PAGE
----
The special tribunal is a new separate body that can be specially created to administer justice in relation to international crimes committed by the Russian Federation during the armed conflict in Ukraine. Unlike the ICC, it will be created exclusively for such purposes and will operate until they are achieved. The Statute or other instrument that will govern the activities of this tribunal may regulate all aspects necessary for the effective administration of justice, while the ICC has significant limitations of jurisdiction. Thus, the ICC will not be able to investigate and consider the crime of aggression of the Russian Federation as a separate type of international crime, so this is one of the main reasons why it is necessary to create a tribunal.

In addition, according to the Rome Statute, in particular, it is virtually impossible to judge the use of indiscriminate weapons and weapons that cause excessive damage and suffering, because the list of such weapons has not yet been agreed. The ICC may also not consider cases in absentia (without the presence of the accused). For establishing a special tribunal, all these shortcomings can be taken into account and overcome. A special tribunal can be either completely international (for example, the Tribunal for the former Yugoslavia or the Tribunal for Rwanda, which were formed by the UN Security Council), or hybrid, that is, formed under an agreement between Ukraine and an international organization, such as the UN or the EU, etc. (such as the special court for Sierra Leone, the special court for Kosovo, etc.). For Ukraine, the second option looks more realistic, since as long as the Russian Federation is a permanent member of the UN Security Council, it will block the creation of an international tribunal through the UN.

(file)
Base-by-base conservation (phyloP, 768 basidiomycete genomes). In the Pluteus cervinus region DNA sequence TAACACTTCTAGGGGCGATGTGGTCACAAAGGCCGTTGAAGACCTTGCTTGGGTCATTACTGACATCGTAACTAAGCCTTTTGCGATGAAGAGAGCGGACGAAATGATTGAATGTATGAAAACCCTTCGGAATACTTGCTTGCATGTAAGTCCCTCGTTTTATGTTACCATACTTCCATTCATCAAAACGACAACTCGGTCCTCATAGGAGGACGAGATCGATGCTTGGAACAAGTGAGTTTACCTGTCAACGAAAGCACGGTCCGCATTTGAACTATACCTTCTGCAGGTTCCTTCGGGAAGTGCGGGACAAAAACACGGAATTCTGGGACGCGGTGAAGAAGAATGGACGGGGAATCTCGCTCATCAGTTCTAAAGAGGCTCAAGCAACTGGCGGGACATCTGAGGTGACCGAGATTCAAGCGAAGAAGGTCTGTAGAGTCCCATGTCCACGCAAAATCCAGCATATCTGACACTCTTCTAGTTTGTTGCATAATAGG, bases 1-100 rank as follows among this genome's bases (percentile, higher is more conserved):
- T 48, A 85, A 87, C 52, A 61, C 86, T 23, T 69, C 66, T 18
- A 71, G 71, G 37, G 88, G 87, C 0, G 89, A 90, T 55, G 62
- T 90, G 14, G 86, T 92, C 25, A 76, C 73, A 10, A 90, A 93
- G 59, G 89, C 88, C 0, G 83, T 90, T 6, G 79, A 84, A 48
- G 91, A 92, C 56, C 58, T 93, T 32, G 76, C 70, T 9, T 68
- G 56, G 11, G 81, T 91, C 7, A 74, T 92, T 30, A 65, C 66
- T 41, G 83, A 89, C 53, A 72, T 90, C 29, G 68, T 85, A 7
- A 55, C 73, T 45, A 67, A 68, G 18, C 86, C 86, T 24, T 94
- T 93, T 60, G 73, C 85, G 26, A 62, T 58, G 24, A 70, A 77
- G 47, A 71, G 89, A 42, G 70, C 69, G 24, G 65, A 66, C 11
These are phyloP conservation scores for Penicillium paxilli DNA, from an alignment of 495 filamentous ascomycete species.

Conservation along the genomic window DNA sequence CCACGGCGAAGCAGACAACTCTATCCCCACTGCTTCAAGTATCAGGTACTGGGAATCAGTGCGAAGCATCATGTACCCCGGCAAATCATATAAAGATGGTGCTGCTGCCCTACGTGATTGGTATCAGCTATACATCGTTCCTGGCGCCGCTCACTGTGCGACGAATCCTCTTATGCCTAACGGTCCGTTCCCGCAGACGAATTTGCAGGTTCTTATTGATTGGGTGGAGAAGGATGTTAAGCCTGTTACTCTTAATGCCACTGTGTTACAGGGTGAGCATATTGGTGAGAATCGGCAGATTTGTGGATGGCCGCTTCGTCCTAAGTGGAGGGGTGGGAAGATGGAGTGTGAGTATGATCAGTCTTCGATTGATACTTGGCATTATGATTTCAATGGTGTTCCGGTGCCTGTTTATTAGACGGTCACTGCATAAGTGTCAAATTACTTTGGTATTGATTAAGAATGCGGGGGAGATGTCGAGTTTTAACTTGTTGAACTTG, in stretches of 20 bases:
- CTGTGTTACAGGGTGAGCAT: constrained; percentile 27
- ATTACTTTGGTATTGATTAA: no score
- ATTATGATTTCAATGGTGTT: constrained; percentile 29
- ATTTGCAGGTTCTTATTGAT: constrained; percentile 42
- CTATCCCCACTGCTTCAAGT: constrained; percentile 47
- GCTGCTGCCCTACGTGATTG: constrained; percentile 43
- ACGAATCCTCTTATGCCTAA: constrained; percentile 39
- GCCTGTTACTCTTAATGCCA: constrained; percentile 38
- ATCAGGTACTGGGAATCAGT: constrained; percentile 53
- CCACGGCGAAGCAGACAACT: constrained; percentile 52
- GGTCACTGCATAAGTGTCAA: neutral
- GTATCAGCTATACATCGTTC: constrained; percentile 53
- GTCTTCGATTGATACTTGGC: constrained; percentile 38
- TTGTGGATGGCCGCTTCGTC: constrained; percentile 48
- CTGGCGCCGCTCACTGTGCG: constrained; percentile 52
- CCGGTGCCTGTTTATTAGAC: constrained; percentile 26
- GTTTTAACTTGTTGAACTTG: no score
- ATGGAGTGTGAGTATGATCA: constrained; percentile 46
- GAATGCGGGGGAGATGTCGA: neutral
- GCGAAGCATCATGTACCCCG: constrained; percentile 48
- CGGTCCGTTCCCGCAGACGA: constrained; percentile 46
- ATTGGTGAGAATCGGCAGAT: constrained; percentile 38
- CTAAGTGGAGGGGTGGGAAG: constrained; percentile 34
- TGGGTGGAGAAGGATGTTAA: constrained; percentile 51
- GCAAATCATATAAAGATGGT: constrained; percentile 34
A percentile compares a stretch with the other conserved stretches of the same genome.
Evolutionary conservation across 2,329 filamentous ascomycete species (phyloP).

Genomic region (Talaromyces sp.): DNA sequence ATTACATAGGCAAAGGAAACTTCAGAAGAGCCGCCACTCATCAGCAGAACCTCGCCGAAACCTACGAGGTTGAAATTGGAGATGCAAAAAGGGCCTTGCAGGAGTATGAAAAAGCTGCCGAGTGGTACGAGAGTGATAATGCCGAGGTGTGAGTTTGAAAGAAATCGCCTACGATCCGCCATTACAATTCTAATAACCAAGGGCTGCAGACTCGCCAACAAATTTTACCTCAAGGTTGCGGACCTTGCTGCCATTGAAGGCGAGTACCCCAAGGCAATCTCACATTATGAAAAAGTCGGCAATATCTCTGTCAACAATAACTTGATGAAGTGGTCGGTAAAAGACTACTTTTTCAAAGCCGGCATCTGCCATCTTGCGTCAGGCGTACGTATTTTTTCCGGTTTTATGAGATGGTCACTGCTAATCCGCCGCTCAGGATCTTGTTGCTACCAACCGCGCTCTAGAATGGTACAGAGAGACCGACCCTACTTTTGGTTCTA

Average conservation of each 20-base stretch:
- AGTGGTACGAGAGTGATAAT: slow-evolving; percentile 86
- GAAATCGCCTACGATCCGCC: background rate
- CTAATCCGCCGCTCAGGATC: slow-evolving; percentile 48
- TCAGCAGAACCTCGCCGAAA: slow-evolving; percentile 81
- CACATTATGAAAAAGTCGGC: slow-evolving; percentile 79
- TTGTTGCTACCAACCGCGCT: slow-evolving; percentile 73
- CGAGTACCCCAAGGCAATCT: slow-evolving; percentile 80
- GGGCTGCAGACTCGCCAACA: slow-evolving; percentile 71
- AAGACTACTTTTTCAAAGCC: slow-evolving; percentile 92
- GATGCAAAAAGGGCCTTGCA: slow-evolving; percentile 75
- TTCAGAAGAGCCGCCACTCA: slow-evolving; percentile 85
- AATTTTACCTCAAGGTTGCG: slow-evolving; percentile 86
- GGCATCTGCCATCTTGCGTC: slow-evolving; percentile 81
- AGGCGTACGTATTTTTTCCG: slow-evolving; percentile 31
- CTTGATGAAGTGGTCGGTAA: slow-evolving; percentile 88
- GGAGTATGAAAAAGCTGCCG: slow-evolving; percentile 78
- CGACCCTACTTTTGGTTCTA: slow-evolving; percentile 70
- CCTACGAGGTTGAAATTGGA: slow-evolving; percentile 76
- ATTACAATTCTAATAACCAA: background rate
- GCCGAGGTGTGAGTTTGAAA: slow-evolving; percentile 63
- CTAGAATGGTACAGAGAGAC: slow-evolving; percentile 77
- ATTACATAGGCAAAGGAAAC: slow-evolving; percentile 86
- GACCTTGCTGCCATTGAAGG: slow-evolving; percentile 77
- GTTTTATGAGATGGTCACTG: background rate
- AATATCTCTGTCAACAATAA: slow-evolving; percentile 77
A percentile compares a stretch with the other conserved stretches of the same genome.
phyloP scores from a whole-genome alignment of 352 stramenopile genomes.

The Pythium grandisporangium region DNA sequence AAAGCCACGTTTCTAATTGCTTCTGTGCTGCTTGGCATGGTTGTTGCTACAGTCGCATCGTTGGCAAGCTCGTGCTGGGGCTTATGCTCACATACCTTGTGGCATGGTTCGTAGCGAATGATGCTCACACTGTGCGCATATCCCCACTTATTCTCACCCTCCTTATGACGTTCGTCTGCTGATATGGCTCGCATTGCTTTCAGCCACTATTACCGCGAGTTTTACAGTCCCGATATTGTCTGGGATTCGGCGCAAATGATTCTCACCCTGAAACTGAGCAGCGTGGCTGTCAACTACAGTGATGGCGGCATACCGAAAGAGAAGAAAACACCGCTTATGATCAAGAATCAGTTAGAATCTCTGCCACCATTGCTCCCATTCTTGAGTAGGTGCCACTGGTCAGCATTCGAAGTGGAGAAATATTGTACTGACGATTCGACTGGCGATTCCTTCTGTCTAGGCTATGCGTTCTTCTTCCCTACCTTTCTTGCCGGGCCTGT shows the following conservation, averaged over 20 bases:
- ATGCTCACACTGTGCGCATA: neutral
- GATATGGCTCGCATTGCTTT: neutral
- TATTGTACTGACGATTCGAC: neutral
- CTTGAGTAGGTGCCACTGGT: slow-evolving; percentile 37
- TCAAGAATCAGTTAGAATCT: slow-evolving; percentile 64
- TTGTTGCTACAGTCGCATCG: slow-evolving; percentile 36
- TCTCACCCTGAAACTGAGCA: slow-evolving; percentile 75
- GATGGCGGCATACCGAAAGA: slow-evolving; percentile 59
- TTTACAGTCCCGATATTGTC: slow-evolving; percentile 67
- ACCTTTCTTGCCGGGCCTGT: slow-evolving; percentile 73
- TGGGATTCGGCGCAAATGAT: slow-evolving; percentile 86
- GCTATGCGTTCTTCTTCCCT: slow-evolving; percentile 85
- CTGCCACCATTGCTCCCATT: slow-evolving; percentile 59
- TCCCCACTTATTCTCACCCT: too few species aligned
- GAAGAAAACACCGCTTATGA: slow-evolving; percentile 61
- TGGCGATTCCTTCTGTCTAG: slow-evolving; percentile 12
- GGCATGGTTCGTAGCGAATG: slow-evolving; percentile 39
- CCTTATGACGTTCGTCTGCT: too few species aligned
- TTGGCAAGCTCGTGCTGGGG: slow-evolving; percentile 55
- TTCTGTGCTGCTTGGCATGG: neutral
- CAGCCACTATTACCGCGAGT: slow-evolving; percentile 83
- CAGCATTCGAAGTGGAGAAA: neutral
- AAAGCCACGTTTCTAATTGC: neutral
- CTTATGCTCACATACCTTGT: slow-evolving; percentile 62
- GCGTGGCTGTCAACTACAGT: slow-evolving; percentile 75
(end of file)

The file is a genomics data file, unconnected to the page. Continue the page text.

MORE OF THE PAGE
Yes, they will. The fact that Ukraine is defending itself from the armed aggression of the Russian Federation does not release the Ukrainian military from responsibility if their actions contain elements of a war crime. For the relevant acts, the responsibility of Ukrainian military personnel is provided for by both the Rome Statute and the Criminal Code of Ukraine. As for the special tribunal, everything will depend on how the provisions of its Charter are written out, although according to the practice of the latter tribunals (courts), crimes are punished regardless of the party to an armed conflict.

In the case of the ICC, in addition to imposing a penalty of imprisonment and a fine or confiscation of property and assets acquired because of the commission of a crime, the ICC may also decide to compensate victims in various forms, including monetary compensation. If we are talking about national legislation, then within the framework of criminal proceedings, you can file a civil claim for compensation for material and moral damage, as provided for by the Criminal Procedure Code of Ukraine.

As mentioned above, victims will be able to receive compensation based on the results of consideration by the ICC, a special tribunal (if established), and national courts of Ukraine against individuals. As for receiving compensation from Russia as a state directly, it can be reparations as a form of liability for violation of international law, consisting in payments by one state to another state, and not to the population of the state, although international law does not exclude the possibility of material compensation to the population directly.

In any case, in the current circumstances, Russia has long refused to voluntarily fulfill its international obligations and it can only be forced to do so. Accordingly, at this stage, compensation is likely to be received in a different way, for example, Russian assets frozen abroad will be sent to Ukraine to compensate for the damage caused by the Russian Federation. In this case, the state will receive the money and pay compensation to people in accordance with domestic law.